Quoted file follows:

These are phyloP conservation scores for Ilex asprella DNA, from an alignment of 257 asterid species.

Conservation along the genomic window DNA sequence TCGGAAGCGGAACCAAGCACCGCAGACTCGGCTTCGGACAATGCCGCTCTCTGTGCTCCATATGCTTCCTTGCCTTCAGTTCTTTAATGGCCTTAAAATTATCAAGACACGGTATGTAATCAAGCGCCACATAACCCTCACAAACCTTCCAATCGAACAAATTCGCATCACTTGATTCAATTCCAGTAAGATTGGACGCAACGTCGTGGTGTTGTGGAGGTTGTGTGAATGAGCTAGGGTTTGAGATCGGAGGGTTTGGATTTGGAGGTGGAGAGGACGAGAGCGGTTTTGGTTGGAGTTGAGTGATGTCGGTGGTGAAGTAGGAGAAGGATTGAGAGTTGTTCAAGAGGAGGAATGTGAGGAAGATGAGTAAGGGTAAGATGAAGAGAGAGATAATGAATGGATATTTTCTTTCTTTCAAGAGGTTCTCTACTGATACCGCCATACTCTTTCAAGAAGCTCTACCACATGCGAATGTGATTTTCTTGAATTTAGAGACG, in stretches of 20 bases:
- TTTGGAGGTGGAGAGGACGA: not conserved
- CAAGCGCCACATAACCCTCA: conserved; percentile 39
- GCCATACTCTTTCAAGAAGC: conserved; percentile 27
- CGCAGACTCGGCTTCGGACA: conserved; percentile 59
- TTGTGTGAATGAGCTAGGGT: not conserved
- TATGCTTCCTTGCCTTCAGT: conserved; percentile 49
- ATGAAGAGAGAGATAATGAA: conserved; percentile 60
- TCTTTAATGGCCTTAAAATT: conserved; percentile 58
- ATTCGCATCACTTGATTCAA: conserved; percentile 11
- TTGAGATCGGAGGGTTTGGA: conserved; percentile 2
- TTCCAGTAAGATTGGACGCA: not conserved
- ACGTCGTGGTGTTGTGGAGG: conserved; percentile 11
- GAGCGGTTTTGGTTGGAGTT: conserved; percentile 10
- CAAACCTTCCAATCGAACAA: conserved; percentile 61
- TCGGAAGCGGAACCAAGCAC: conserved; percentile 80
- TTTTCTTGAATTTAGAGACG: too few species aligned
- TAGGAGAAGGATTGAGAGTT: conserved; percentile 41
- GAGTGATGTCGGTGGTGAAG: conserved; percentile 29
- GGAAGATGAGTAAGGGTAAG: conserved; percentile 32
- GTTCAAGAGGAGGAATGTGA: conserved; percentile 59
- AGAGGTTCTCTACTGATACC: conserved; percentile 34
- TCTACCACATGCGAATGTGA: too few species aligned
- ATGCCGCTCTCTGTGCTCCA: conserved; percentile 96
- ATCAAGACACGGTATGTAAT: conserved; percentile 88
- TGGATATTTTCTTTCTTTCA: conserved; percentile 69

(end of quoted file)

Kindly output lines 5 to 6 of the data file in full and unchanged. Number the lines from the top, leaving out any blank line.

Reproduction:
- GCCATACTCTTTCAAGAAGC: conserved; percentile 27
- CGCAGACTCGGCTTCGGACA: conserved; percentile 59